When the Beatles Took on Japan's Right Wing
WHY YOU SHOULD CARE
Because sometimes music can say a lot about geopolitics — past and present alike.
By Sanjena Sathian
Beatlemania was at its peak. It was 1966 — the last year the Fab Four would tour — and the group was so popular that it had to flee a mob after turning down an invite to perform for the first lady of the Philippines. That same year, the band defied a Ku Klux Klan threat and rocked Memphis, Tennessee.
The Beatles had just recorded the rather complex Revolver, but as the Liverpudlians made their way through Asia and America that year, audiences still clung to the easy tunes on Help! and Rubber Soul. “In the summer of ’66, there were really two Beatles,” says John Covach, professor of music at the University of Rochester. “There were the Beatles that we know from Sgt. Pepper’s, the hippie Beatles, the ones that did music that was more interesting to college students and artsy types.” And then there were the Beatles who appealed to pop-loving, screaming girls. As they straddled both identities, the Beatles arrived in one of the countries that has consistently, occasionally absurdly memorialized them ever since: Japan.
Half a century ago, the Beatles were scheduled to play five shows in Tokyo. Like almost everywhere else the four performed, they encountered crotchety old people and young people practically jumping out of their skin with joy. In this case, the annoyed elders were postwar right-wingers, frustrated that the band was set to play the Nippon Budokan, an arena in the Imperial Palace’s backyard designed for staging traditional martial arts.
Built just two years before, as part of the 1964 Summer Olympics, the Budokan emerged when the wartime ashes of humiliation and destruction were still fresh in everyone’s mind. Its creators never dreamed it would be used to host the frivolities of a mop-top-shaking boy band from England. Which explains why then–Prime Minister Eisaku Sato, a man who came into adulthood during the war and was the state minister in charge of the Olympics, found it fruitful to bash the foreign group. Sato, who would later win the Nobel Peace Prize for his work on disarmament and become a symbol of Japan’s confused postwar relationship with the rest of the world, was not confused about the Beatles: They were inappropriate for the Budokan, he declared. “I mean, seriously,” Covach explains, “it was like this holy venue, and here come these teen Beatles.”
This was not Manila, though, where a tiff with the political leadership would send the Beatles scurrying to the airport without state protection. In Japan, 35,000 cops lined the streets, according to local reports from the time. The result of all the security was best witnessed at the concerts: People yelled and cried, Covach says, but the relative quiet stood out compared with everywhere else the Beatles had performed, where fans couldn’t hear entire stretches of the show over their own screaming. In Tokyo, security made it feel like a “school assembly,” Covach says, with guards telling people to return to their seats if they got too lively. It was so tame, in fact, that Covach compares it to a 1964 Beatles concert in Paris, where the audience appeared in tuxedos as if they were attending the opera.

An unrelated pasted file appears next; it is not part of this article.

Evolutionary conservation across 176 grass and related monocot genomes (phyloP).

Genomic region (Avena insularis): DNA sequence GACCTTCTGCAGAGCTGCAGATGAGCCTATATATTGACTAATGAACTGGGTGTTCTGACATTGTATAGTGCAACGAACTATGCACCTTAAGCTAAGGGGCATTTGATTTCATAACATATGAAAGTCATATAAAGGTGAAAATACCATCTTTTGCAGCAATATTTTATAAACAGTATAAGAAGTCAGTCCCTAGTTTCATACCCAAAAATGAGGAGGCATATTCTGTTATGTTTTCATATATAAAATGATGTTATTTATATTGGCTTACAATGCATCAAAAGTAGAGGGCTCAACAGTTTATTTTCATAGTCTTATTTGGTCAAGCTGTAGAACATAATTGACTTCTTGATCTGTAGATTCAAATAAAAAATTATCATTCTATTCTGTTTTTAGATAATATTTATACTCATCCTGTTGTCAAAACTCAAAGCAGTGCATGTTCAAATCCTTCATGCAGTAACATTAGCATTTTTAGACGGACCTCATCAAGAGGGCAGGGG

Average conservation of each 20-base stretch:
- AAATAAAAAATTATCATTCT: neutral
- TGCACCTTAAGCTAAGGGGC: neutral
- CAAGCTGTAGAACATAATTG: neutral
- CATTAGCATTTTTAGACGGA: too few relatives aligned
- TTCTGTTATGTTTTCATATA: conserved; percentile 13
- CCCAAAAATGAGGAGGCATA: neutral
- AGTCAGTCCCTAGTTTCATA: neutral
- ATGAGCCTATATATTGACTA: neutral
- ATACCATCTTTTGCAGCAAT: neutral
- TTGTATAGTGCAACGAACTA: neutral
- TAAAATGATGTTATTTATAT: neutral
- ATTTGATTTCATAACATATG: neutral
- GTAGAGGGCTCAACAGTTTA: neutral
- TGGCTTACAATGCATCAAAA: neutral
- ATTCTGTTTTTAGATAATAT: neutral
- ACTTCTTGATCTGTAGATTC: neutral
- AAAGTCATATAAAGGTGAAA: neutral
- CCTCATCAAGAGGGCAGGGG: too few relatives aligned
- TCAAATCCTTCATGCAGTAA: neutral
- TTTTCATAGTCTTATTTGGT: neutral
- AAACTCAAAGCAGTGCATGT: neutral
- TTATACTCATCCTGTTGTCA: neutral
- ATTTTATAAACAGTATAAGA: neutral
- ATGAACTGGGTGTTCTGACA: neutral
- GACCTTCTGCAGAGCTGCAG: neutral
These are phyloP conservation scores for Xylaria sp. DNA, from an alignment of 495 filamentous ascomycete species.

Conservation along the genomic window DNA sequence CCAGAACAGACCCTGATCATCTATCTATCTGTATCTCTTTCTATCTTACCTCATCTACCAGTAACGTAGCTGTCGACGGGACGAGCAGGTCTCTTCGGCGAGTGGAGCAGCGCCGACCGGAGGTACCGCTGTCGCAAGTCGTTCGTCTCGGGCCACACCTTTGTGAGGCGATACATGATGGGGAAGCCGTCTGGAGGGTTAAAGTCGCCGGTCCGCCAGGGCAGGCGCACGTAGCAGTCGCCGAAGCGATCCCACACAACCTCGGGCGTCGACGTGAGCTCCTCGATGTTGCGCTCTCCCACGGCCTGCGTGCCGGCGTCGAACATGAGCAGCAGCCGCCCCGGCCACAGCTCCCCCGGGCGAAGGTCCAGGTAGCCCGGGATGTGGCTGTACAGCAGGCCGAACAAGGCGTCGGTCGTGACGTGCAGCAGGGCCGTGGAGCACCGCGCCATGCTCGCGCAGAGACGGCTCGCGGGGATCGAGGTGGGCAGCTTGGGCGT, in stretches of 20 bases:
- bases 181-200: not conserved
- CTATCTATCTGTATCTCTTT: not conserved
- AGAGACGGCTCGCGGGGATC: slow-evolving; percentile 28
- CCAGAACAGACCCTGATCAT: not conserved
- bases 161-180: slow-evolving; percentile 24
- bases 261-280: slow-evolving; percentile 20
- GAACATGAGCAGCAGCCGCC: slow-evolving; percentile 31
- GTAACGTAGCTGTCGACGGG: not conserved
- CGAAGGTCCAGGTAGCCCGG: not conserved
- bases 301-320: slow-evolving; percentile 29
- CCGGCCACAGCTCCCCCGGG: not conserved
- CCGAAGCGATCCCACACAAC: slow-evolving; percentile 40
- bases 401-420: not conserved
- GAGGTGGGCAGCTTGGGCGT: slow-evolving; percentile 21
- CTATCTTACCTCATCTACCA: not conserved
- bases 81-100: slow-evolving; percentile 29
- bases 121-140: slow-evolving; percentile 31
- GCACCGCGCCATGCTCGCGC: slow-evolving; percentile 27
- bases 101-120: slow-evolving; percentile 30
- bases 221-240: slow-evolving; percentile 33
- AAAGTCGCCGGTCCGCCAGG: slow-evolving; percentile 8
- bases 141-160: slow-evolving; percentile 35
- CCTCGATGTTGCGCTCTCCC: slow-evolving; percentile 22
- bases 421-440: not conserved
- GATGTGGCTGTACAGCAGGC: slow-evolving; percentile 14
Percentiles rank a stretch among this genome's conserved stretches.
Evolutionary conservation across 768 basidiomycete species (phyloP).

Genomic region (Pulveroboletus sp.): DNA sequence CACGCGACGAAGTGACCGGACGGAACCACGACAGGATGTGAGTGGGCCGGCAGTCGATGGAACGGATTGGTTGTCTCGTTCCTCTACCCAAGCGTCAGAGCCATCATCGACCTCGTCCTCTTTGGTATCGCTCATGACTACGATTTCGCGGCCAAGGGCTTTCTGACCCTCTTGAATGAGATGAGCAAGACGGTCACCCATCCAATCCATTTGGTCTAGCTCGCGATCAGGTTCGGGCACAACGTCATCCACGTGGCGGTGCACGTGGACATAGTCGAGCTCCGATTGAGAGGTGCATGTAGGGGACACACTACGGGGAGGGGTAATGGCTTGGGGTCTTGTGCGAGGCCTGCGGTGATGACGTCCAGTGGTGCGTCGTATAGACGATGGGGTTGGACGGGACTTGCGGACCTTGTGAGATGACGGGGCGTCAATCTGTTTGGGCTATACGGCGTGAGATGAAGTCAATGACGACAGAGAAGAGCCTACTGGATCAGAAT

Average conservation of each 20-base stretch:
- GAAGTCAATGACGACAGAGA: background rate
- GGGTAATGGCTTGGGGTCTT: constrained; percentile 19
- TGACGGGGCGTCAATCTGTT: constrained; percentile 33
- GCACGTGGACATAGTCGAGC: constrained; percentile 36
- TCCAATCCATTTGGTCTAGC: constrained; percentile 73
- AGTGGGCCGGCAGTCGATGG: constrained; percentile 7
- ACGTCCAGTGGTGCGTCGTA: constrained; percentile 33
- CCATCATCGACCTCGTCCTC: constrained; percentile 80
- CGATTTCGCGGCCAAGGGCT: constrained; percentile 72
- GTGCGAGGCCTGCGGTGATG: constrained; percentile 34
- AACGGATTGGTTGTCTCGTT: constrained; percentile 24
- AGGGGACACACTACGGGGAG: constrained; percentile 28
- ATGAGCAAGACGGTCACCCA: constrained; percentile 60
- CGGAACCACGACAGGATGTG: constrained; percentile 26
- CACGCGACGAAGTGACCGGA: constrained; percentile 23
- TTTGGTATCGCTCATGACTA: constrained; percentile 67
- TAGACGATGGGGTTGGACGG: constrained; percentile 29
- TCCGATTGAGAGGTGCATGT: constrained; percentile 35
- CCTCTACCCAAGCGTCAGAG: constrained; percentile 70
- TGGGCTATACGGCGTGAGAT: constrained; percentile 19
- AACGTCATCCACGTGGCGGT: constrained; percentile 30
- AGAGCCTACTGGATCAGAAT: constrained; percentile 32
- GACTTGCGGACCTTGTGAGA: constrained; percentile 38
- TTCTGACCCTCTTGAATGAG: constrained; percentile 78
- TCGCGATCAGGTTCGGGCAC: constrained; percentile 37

Today, people might not get weepy over the Beatles, but that doesn’t mean their first jaunt into the country is forgotten, says Akitsugu Kawamoto, music professor at Ferris University in Yokohama. It was just the beginning of the love affair between the band’s members and Japan. In ’66, Lennon had yet to meet Yoko; McCartney hadn’t been arrested for possessing marijuana — that would come 14 years later, when he played Japan with Wings. These days, you can still find Beatles cover bands playing Tokyo’s Cavern Club, a joint named for the Liverpool bar where the boys got their start.
And you can still hear strains of the band in modern pop music, Kawamoto says. Before the Beatles, Japanese groups were mimicking Elvis and Pat Boone. Post-Beatles, the cultural affinity for precise imitation turned toward the group’s more complex melodies. Kawamoto traces the Beatles’ sound through the “Group Sounds” era of the ’60s and the arrival of J-pop in the 1990s, a genre that continues to dominate. (He suggests taking a listen to the four-man J-pop band Mr. Children for a whiff of the Fab Four.)
That’s not the only way the Beatles’ summer jaunt through Japan 50 years ago continues to echo today. For one, Sato was current Prime Minister Shinzo Abe’s great-uncle. And the Olympics are once again fresh in the mind of the Japanese as they gear up to host the 2020 Games.
The debates about the Beatles playing at the Budokan, where everyone from Bob Dylan to Eric Clapton to Beyoncé have since played, are long forgotten. On a sunny summer day, the crowds gather outside, giggling and quaking in anticipation of another group: Morning Musume ’16, a gaggle of J-pop girls, is about to hit the stage.